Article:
An old Appin landmark

Major James Robertson, the 79th Cameron Highlanders, from a portrait.

Want to read more?

We value our content and access to our full site is only available with a  subscription. Your subscription entitles you to 7-day-a-week access to our website, plus a full digital copy of that week’s paper to read on your pc/mac or mobile device.  In addition, your subscription includes access to digital archive copies from 2006 onwards.

Just want to read one issue? No problem you can subscribe for just one week (or longer if you wish).

Already a subscriber?
Subscribe Now

A few years ago, when I was looking through the wonderful Oban Times archives, I came across an article about a little known roadside well in Appin, dated  August 28, 1880.

According to the contributor it had been restored by a Major Robertson [1823-1886] of the 79th Cameron Highlanders who provided an inscribed drinking cup in the shape of a Roman helmet, found in a fort in the Ochils, and a plaque with the following Gaelic inscription: Tobar Chloinn Donnachaidh ‘s e mar thanbhartas do Mhuinntear na h-Apann le deagh rubn a Seumas Robanach, maidsear ann an Reiseamaid Fhir na h-Earrachd, 1880, which translates as: ‘The Well of Clan Donnachaidh as a goodwill gift to the people of Appin from James Robertson, major in the Regiment of the Man of Erracht [Sir Alan Cameron], 1880’.

Further research among the public records and The Oban Times added to the story.

James Robertson, the widower of Isabella Trail Balfour, lived at Glaiceriska Cottage, between North Shian and Druimneil House, where he died on the December 18, 1886, aged 63 years. Major Robertson was the eldest surviving son of Lord Robertson, a Court of Session judge. It seems he took a special interest in the poor, which, in the days before the NHS, made him popular in Appin, to such an extent that when he died his coffin was carried shoulder high to Portnacroish graveyard – a distance of four miles.

The well is a few feet from and slightly above the unnamed public road that follows the coast from Port Appin to Inverfolla on the North Shian Peninsula, and approximately 300 yards south of the present Glaiceriska Cottage.

The well, which appears to be constantly filled by water from the hillside above, is stone lined and measures about two-foot square and of the same depth. As it does not feature in any of the standard printed reference works on healing wells and springs, it is perhaps not of any great antiquity and only came into use after the building of the coastal road for the convenience of man and beast. It does not appear in the first edition of the OS Six Inch to the Mile series (1871) but is shown in the second (1892-1960), most likely thanks to Col Robertson’s activities.

As I was nearing the end of my research I came across another report in The Oban Times of October 4, 1930, written by a Miss Margaret MacDonald, part of which reads: ‘Blessed is the man, who passing through the valley of Baca, made in it a well.’ [Psalm 84: 45] Baca means weeping. The lovely district of Appin hardly suggests mourning but, yet, perhaps the blessing is there, too, for the man who makes a well, and may I humbly submit hope for the woman who restores it!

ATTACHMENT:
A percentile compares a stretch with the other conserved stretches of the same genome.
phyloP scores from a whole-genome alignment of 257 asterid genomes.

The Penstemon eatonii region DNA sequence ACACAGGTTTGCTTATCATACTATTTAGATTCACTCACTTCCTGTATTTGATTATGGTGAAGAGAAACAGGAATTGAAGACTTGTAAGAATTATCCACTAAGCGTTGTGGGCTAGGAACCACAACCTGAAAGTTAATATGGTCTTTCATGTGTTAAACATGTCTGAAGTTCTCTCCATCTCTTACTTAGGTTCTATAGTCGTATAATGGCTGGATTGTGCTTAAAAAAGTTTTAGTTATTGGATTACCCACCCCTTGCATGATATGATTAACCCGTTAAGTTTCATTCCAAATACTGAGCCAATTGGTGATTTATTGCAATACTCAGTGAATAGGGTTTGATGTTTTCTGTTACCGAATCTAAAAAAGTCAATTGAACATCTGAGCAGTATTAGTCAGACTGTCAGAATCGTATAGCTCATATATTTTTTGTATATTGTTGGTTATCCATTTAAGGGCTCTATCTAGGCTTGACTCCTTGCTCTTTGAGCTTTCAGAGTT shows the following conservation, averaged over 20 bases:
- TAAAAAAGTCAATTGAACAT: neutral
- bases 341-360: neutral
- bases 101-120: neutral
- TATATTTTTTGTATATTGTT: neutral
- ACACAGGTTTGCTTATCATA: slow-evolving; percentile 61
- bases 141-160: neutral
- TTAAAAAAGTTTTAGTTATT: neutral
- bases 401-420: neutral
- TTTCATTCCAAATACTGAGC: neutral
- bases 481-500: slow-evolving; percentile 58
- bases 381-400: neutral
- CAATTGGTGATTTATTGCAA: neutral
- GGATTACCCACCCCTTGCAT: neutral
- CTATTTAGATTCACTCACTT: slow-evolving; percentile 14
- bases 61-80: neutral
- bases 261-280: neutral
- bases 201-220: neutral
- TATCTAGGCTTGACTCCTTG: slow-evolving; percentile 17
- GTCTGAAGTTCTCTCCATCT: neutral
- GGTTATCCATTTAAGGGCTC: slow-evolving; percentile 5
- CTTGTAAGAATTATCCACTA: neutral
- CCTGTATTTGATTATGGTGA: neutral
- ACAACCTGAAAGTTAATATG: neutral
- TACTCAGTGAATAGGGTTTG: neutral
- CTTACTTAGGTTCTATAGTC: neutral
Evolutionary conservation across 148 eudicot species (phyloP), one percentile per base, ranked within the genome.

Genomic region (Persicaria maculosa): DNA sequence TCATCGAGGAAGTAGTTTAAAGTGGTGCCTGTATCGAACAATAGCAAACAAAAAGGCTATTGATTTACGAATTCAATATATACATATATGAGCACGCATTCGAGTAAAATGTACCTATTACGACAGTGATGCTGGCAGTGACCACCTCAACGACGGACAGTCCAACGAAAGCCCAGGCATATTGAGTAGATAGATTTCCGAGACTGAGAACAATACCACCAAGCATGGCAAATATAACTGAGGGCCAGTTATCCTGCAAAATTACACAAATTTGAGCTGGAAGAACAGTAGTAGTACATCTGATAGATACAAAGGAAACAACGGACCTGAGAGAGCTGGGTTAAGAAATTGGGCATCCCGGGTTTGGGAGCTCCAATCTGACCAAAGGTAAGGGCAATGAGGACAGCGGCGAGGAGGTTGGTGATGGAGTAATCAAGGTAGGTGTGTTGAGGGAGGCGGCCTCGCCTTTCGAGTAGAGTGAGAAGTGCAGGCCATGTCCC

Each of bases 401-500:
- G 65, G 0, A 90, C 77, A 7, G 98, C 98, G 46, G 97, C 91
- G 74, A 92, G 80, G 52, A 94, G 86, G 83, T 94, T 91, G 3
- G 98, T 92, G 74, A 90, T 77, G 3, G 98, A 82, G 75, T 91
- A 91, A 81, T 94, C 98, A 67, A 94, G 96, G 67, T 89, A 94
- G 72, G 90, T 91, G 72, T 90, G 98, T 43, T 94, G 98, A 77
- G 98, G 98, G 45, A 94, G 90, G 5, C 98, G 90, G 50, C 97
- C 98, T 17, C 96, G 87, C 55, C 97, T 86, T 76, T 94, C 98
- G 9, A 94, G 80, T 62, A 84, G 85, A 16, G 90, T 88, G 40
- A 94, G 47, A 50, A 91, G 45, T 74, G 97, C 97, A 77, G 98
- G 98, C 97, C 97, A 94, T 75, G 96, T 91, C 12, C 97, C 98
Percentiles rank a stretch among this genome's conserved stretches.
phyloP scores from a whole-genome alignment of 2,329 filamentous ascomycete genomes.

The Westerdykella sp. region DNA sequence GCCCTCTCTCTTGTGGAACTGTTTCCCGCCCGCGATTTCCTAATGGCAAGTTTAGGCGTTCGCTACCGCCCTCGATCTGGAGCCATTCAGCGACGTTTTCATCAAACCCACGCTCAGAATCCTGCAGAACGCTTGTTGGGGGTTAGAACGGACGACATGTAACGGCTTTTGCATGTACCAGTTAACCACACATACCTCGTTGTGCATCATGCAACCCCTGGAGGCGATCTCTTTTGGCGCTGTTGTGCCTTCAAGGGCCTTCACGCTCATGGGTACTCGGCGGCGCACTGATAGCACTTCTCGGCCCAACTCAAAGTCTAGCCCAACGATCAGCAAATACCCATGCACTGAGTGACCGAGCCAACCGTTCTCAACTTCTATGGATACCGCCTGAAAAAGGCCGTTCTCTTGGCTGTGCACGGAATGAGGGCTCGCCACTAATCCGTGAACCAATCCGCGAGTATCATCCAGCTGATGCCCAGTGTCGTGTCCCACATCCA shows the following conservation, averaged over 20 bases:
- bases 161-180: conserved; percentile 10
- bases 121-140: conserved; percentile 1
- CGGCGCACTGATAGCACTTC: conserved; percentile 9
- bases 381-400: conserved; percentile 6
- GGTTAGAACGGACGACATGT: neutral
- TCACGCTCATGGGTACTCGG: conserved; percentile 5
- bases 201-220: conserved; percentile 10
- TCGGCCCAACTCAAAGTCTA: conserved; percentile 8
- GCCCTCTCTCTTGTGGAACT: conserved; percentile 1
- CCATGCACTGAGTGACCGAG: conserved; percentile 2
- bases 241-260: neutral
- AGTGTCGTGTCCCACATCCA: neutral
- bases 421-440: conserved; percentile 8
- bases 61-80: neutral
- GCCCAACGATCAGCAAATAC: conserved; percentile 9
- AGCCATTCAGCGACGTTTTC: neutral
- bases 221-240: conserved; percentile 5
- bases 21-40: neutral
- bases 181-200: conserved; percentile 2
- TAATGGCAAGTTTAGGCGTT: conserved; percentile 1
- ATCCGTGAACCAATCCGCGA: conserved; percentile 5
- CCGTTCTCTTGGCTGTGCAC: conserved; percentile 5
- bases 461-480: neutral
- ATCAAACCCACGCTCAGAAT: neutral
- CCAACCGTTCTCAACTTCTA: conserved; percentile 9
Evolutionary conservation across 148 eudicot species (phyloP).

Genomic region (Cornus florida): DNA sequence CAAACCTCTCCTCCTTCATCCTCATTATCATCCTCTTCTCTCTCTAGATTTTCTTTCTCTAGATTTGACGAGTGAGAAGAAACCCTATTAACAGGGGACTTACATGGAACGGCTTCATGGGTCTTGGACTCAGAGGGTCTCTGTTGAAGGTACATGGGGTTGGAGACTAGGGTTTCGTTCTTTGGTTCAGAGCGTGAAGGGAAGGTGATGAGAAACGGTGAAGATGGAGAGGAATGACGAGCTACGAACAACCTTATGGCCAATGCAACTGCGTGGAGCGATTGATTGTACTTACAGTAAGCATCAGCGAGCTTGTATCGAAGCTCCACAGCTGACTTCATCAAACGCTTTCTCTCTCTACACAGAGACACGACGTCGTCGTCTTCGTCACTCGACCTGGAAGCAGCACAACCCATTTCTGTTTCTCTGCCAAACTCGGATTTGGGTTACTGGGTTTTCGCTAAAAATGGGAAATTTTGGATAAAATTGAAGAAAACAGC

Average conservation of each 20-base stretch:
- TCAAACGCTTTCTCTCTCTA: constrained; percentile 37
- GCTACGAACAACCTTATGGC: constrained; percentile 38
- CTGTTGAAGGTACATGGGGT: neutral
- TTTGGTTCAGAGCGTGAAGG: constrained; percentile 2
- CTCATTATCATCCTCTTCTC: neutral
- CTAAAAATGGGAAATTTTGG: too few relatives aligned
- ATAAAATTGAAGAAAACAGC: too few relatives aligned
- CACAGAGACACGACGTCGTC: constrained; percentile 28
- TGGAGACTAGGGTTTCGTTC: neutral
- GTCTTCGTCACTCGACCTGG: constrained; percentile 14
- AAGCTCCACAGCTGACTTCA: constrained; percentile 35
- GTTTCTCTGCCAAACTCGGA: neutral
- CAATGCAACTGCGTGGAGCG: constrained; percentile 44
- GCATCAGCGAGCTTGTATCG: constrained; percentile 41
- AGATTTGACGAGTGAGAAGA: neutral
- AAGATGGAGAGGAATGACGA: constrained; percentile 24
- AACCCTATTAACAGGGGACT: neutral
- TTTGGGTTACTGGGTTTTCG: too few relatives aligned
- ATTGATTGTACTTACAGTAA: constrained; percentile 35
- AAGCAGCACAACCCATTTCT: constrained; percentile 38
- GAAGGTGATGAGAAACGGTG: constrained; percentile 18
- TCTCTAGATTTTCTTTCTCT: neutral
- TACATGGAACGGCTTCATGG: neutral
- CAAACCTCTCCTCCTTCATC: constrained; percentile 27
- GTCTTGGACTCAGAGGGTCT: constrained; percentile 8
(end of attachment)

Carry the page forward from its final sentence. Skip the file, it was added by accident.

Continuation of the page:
‘The well actually existed when he went to live there and was the source of supply for a cottage which stood near, but it is now a ruin, and when he [Maj Robertson] had the idea of enclosing and naming it, the people who lived in the cottage were afraid he was going to deprive them of their drinking water.

Needless to say, he did not do so, but only put a fence round, erected a slate bearing the words “Tobar Clann Donnaichaidh, 1879,” and, hung up by a chain, a little brass drinking cup in the form of a helmet. He sent specially to the War Office for a pattern for this. It bears the inscription in Gaelic that this well was given for the use of the people of Appin by James Robertson.

‘Last year [1929] when I visited Appin, I found the well in a very bad condition; the ground around was boggy, the rustic fence and gate all decayed away, the heavy slate headstone was lying flat, and the cup was fastened  to a very thin sapling.

‘I felt then that I would like to restore it, and seeing my way to do so this summer, I sought and obtained the kind permission of the Laird of Appin, Captain Laing Anderson, to do so.

‘The work has been carried out by Mr Donald Black, gardener and contractor, of Appin, who, I am told, has made a very good job of it, the work being tastefully and thoroughly carried out. The slate is embedded in concrete, and has a border of whin stones round it; the ground has been thoroughly drained, and a wooden path leads up to the well’.

Miss MacDonald, I am sure, would be delighted to know that the well still exists but, unfortunately, the inscribed slab and drinking cup disappeared at the time of the Second World War and are thought to have been taken away by some American soldiers who had come ashore from a battleship anchored in the nearby Lynn of Lorn.

It would be a graceful act on the part of the Appin Community if it would ask the present land owner for permission to tidy up and erect a sign at this once notable historic feature.

Iain Thornber